Here's my attempt. I didn't test it extensively, and it won't match everything. But it matches what I tried.
return "%s[%d]" % (fc.data_path, fc.array_index)
def nice_index_name(prop, index):
vectoritems = "XYZW"
quatitems = "WXYZ"
coloritems = "RGBA"
if 0 <= index <...
F-Curves that are part of transforms come in sets of three or four. Internal code relies on their array_index value to generate the axis name, or "W" in case of Quaternions. Other F-Curves also don't have a friendly name and internal code translates the name to display names.
The following code needs tidying up to put into an actual application, ...
You can do it with a pretty straightfoward Geometry Nodes modifier :
On a new object, add a Geometry Nodes modifier.
Do the boolean difference of Object A with B, and then B with A.
You'll end up with two meshes separated by one or several edge lines at their intersection.
Then compute the distance between each vertex of one of the meshes and the vertices ...
Have a look into Text Editor -> Templates -> Python. Quickly combined Operator Mesh UV and UI Panel Simple templates. You can never be sure, but no crashes while testing...
"""Creates a Panel in the Object properties window"""
bl_label = "Hello ...
As mentioned in my previous answer, name is instantiated by default. Notice that the coding style/quality of the example given is not particularly beautiful, try to revise the code under consideration of Create an interface which is similar to the material list box.
from bpy.types import PropertyGroup
from bpy.props import (
The prop function returns the item it used. You can modify the state of that of item. Change your col.prop to something like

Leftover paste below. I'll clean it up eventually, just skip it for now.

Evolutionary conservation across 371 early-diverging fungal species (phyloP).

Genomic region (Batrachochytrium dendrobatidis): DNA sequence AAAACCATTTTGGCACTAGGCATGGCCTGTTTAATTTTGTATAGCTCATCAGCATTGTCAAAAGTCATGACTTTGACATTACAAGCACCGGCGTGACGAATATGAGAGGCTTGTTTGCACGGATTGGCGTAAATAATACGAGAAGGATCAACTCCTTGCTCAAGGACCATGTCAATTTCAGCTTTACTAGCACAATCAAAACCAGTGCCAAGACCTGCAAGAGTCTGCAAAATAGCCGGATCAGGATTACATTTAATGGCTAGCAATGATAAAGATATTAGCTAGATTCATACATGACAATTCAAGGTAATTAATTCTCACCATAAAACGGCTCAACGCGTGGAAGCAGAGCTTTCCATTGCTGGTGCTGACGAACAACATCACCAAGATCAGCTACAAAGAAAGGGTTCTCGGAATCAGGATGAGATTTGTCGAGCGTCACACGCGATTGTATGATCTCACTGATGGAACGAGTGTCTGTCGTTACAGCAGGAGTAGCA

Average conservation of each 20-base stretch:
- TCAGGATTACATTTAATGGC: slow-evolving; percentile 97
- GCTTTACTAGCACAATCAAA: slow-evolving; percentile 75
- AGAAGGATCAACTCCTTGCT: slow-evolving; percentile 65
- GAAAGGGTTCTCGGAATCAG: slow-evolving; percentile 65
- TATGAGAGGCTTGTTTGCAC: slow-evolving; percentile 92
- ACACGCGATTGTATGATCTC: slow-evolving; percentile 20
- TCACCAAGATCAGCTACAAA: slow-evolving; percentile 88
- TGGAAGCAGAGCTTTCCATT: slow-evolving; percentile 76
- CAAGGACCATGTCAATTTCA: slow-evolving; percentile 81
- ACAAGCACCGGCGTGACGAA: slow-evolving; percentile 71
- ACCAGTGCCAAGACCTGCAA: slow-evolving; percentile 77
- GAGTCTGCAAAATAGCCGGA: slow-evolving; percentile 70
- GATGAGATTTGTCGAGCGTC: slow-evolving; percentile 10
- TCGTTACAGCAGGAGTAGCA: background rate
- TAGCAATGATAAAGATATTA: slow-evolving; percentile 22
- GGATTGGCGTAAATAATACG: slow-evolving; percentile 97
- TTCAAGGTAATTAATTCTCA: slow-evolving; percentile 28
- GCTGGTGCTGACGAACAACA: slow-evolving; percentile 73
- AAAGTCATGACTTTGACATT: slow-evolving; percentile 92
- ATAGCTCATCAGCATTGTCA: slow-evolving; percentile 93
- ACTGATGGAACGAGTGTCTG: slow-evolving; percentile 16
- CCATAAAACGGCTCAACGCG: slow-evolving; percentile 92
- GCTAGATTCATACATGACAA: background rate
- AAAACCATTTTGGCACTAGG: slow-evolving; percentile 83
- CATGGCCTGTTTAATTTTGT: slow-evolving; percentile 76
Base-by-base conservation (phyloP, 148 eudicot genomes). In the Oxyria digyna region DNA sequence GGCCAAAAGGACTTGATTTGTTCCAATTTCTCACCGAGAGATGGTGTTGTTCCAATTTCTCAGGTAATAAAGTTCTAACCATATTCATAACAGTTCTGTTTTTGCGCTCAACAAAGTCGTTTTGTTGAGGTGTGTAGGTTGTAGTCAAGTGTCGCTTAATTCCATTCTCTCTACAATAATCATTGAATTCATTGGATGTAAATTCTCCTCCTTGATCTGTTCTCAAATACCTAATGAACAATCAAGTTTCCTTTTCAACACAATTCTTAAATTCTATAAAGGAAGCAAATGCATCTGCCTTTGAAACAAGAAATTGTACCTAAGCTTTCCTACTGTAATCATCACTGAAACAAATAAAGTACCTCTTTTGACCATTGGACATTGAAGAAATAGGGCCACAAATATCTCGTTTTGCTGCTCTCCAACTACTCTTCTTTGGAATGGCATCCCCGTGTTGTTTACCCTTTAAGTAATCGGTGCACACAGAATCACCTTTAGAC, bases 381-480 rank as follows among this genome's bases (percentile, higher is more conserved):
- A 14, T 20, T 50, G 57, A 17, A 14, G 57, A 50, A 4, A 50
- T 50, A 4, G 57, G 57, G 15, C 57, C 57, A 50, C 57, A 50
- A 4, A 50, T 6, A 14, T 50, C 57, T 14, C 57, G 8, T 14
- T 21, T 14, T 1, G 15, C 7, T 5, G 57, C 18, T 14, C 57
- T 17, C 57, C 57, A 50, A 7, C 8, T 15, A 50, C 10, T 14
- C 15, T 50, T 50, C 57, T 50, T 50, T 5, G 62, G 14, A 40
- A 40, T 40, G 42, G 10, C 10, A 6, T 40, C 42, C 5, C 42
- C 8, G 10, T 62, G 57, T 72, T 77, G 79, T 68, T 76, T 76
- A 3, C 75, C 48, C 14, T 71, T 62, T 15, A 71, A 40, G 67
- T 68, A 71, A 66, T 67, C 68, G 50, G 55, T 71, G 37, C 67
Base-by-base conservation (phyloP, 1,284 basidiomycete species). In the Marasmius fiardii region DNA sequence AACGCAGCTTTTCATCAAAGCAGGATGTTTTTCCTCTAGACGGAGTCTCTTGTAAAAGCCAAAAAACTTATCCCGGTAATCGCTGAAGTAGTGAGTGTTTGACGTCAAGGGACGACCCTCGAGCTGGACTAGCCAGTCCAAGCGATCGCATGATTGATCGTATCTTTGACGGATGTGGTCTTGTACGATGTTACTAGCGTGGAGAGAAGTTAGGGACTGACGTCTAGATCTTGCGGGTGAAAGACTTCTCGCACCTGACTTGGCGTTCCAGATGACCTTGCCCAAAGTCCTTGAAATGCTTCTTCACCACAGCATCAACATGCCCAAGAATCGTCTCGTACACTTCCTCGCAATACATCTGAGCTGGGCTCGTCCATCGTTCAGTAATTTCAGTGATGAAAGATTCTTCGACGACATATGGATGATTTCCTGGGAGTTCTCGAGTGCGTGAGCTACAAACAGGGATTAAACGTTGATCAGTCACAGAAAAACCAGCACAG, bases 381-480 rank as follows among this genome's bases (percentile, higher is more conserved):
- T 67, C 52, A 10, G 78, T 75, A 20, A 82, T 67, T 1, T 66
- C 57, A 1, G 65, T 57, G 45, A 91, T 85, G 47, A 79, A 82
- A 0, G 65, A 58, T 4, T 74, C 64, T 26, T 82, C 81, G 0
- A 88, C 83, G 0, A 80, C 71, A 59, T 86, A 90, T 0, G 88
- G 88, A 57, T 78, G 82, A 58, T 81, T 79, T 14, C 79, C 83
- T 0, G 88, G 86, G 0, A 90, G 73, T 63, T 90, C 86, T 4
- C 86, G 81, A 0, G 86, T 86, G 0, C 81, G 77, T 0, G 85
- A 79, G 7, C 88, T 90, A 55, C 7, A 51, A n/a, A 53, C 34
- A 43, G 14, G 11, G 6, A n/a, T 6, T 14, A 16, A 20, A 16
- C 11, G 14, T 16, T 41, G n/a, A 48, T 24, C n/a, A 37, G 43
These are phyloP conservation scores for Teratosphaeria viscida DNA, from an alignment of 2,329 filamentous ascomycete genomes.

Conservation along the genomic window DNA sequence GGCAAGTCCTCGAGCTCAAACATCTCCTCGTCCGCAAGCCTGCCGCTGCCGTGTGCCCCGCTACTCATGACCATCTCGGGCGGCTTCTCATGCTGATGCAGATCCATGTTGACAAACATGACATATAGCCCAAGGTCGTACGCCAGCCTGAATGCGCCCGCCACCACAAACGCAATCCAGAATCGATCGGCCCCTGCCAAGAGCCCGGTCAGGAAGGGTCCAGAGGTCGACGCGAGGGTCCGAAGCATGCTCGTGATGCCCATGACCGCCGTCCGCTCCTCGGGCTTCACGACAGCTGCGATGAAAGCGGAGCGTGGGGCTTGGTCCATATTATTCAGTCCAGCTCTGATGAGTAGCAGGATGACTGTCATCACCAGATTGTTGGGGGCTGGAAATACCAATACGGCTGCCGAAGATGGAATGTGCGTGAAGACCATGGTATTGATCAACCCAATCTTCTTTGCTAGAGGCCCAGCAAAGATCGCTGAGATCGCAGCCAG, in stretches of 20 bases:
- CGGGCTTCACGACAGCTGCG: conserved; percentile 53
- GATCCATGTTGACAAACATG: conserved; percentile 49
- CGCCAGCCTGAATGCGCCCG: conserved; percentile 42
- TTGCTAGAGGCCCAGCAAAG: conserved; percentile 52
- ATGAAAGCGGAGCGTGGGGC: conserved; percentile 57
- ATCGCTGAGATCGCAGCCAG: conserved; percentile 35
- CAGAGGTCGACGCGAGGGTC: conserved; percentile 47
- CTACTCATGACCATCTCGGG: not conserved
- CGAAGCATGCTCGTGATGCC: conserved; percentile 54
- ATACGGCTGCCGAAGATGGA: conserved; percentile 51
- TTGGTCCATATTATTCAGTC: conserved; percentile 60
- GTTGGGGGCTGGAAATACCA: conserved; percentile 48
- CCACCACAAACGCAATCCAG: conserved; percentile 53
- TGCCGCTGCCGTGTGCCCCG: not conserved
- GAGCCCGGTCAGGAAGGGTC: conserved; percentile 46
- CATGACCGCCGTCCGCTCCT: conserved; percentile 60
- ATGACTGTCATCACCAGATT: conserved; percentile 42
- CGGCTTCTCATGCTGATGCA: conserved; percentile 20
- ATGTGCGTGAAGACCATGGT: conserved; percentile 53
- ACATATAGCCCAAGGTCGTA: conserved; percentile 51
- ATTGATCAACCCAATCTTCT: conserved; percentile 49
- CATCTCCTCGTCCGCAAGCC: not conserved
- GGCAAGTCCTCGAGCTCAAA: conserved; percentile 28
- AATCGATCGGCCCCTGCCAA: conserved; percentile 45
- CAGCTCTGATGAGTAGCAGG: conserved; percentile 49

prop = col.prop(gm, '["Input_13"]', text="Min_Size")
prop.min = -3.0e-38
prop.max = 3.0e-38
prop.hard_min = -3.0e-38
prop.hard_max = 3.0e-38
et cetera if you want to change the min and max values. You would of ...
As it turns out, for reasons I should have known, you can't do precisely what you want. Perhaps this will work well enough in its place.
The problem is that in order to add properties to a class, that class has to inherit from one of three classes and NlaStrip, the class you would like to add properties to does not inherit from any of them.
However, every ...
You need to update the View Layer after assigning the value to the dimensions:
from bpy import context as C
o = C.active_object
o.dimensions.x = 2
o.dimensions.y = 3
o.dimensions.z = 4
Output for ...
Scaling in the sense you mean is really scaling the distance between the 3D cursor and the object. Here's an example, step-by-step that does that. It can be written much simpler but this is meant to show the details:
from mathutils import Vector
# Assuming you want to scale each dimension differently
scale_x = 1.0
scale_y = 2.0
scale_z = 3.0
If you define "active" as "cursor is in the area", then you need to have an actual test for where the mouse is. Here's a demonstration of an operator that figures out if the mouse is in the 3D Viewport. You need to modify it so that it puts the value somewhere appropriate to your needs rather than just reporting it. You then need to ...
You can use Keyframes for this task. Even if you don't see a diamond icon for keyframing you are still able to add keyframes. Hover mouse cursor over the value slider and press I. This will add a keyframe that you can use for animating the value
I figured it out,
I needed to add all of the Properties I used in my main_properties.py file into my Operator. Then reference those as self instead of using the scene = bpy.context.scene; tool = scene.tools. I was referencing tool which was routing back to my side panel addon Properties Attributes. It should look like this.
Pie menus are arranged in the order West, East, South, North, Northwest, Northeast Southwest Southeast; as you said. If you have more than 8 entries, the cycle repeats, causing entries to lie on top of each other.
To skip an entry, insert a separator() layout element. Since you want North and South with two item, something like this fragment works: